The first time I officially had a work appointment in Johannesburg was 23 years ago when Art of Africa was new and young and so was I. I turned up in shorts – I was strictly on holiday after all – and the charming but pompous dealer was heard to declare in plum tones;
“she says she’s a gallery owner from London, but she doesn’t look like a gallery owner from London”. This time I wore a skirt.
But I needn’t have worried. I could have turned up in a hessian sack for all it mattered to the Gauteng Ceramic Collective (as I have labelled them); so wrapped up are they in clay and unconcerned about appearances. I was approached by a lady called Vivienne Oberholzer, who is not a ceramicist herself but has much experience in marketing ceramics. In her quest to promote SA ceramics abroad, she kept encountering my name in various contexts, so she contacted me directly and invited me to meet a group of Gauteng ceramicists. Given that I normally arrive in an unknown area and, armed with a hired car, cell phone and sat-nav, make my own way perilously down farm tracks, onto exclusive golf estates, and into townships in search of art, I accepted this offer with alacrity.
Not only did Vivienne set up a private exhibition for me of work by the leading ceramicists from Gauteng, but she arranged individual appointments for me with them, on the hour every hour, fuelled by coffee and croissants, plus a delicious lunch of cheese and grapes on assorted hand-made ceramic plates of course. It gave me a chance to discuss their work, their processes and inspiration, and finally to choose first hand precisely the pieces I wanted for this “Summer Selection 2014”. This is what makes our business so personal.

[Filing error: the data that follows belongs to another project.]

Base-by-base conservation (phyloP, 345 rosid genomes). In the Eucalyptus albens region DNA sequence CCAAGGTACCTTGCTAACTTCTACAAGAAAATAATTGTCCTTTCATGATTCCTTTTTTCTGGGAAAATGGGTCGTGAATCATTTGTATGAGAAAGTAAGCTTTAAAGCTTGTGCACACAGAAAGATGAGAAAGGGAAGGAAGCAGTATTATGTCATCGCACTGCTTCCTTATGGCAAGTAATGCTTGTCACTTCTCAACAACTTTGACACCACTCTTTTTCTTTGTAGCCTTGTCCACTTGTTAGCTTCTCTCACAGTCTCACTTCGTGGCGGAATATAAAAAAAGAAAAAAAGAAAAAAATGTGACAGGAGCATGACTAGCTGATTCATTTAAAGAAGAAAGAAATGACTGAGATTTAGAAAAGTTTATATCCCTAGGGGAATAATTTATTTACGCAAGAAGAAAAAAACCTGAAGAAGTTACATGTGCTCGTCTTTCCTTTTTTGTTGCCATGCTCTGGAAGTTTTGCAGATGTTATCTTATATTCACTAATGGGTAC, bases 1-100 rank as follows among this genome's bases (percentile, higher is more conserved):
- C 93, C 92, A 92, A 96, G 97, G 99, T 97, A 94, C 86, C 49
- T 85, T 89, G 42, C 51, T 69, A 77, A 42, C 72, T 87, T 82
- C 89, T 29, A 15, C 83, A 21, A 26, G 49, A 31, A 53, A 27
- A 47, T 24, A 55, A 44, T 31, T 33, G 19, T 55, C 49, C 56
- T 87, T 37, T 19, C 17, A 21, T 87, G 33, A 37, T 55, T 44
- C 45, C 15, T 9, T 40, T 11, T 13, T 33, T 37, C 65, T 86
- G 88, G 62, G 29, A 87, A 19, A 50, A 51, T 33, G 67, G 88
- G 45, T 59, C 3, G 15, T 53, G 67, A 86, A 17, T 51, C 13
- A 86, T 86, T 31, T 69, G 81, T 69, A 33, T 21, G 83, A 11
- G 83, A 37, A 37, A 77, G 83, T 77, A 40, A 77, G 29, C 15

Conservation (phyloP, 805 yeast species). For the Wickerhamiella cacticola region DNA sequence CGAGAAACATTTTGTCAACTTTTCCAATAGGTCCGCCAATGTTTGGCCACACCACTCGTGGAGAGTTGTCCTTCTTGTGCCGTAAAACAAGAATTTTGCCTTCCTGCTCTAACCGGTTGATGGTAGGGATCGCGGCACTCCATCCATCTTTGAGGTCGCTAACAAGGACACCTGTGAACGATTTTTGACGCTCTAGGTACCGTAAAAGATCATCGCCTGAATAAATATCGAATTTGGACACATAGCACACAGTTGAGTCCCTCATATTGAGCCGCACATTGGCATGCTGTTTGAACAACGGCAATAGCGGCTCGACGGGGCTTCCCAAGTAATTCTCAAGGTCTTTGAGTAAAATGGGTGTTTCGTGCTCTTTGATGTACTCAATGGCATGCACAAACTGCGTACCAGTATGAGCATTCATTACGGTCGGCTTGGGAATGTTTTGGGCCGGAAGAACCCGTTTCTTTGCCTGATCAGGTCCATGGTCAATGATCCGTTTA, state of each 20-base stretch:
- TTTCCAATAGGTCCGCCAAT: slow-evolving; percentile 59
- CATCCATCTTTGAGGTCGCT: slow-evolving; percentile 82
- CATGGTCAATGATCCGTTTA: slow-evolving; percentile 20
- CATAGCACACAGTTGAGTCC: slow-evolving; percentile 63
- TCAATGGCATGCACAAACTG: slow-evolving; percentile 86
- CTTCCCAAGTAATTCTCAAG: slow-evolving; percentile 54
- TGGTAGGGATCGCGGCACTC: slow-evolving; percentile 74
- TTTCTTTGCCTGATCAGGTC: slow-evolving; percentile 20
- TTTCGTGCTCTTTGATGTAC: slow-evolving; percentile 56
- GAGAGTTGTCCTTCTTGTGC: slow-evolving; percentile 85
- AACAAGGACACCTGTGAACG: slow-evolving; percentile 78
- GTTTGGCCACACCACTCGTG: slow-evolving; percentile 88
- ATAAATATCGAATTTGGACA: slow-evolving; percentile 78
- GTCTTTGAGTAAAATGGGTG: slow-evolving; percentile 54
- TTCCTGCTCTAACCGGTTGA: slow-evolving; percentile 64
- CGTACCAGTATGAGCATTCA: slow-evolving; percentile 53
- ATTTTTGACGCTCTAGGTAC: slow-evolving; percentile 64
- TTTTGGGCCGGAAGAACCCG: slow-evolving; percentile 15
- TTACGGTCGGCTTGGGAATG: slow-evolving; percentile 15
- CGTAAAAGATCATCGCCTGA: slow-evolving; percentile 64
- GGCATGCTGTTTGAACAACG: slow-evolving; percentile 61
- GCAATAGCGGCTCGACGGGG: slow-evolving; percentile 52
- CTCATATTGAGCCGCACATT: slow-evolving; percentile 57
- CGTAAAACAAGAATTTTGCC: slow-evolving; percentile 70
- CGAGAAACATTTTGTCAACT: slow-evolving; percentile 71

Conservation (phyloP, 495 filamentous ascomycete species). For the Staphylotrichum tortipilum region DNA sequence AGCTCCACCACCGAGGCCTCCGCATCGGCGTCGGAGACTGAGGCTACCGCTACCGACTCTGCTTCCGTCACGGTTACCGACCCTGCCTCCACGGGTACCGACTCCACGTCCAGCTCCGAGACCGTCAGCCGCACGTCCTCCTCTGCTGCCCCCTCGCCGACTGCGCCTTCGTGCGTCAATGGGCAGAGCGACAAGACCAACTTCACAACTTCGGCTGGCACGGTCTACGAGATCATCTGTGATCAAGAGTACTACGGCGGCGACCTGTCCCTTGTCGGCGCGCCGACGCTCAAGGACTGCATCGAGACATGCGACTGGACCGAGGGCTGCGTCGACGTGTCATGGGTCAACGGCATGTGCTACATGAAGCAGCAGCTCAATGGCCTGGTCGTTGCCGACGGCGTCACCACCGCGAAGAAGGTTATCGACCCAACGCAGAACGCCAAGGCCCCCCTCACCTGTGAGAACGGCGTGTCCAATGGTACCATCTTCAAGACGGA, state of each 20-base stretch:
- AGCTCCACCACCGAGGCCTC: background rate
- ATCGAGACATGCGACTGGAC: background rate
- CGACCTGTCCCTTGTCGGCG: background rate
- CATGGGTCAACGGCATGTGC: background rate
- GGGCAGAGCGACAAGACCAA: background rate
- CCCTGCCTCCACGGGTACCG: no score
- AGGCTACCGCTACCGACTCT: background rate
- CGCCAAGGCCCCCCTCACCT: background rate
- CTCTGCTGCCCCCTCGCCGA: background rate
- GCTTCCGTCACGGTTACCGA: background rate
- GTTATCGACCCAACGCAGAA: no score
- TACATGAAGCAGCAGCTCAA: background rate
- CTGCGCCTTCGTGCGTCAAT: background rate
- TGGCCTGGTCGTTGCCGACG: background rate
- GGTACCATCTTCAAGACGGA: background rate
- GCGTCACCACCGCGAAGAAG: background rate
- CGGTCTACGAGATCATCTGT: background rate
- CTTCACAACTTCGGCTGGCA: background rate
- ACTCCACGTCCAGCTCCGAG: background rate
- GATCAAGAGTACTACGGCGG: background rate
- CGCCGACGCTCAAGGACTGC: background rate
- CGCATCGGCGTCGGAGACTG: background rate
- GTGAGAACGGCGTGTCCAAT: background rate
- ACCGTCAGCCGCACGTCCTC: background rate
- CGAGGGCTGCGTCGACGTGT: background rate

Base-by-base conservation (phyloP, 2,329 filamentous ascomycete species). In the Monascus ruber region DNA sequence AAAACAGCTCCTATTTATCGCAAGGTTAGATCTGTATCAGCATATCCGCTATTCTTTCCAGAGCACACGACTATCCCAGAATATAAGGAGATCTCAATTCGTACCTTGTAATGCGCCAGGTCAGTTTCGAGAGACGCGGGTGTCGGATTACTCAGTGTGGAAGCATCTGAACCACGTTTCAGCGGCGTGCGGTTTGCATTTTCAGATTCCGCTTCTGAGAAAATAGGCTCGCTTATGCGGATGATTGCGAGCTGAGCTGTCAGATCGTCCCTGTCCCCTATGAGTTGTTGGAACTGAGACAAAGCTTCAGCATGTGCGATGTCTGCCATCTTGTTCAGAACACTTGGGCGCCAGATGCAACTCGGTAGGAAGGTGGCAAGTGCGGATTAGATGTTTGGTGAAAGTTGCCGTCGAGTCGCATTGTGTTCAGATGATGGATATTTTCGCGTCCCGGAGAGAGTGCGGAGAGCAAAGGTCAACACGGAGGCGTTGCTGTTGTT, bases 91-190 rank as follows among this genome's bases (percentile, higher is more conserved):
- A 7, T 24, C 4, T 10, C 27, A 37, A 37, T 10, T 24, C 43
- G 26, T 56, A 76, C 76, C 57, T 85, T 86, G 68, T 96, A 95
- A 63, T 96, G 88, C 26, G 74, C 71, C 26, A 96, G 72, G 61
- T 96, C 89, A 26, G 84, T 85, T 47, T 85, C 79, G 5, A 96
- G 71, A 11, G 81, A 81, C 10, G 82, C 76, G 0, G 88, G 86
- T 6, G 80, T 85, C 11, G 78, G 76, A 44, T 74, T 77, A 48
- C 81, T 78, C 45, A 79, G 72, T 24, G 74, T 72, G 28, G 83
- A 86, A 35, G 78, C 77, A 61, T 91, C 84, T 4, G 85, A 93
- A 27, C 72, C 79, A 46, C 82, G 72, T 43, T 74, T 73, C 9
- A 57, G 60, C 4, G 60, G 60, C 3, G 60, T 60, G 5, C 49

Is there a giant more gentle, or so subtle with his colourations, than the master of translucencies, John Shirley? And could work get more symmetrically perfect or more virulently blue than that of the shy chemical ceramicist Karen van der Riet?Ever since first seeing two bowls by her in Muldersdrift a good decade ago, I have sought the elusive Dale Lambert, and when we finally met, I found her every bit as enchanting as her clean, crisp work. Having previously shown work by Michelle Legg, it was refreshing to meet the straight-talking, no-nonsense, hard-working artist, who is highly qualified and has an arsenal of powerful and original ideas. Alison Sher’s work is as precise and considered as she appeared to be; and her love of the bush is etched in the striking visual pieces produced by the softly-spoken Eunice Botes. Colleen Lehmkuhl, who hosted us at “The Pottery Studio” and is currently Chairperson of Ceramics Southern Africa, Gauteng Region, is experienced, lively and fun-loving – so naturally is her work.And Vivienne, proved to be unflappable, wonderfully organised and invaluable in not only facilitating my visit, but in packing and shipping the work since.
It was a unique and exhilarating day, spent with a diverse group of highly talented, qualified and motivated artists, united in their love of clay, porcelain and bone china, who began as strangers and ended as friends. They later confessed they had expected me to be “caftan-clad and very old” – perhaps I should have worn my shorts!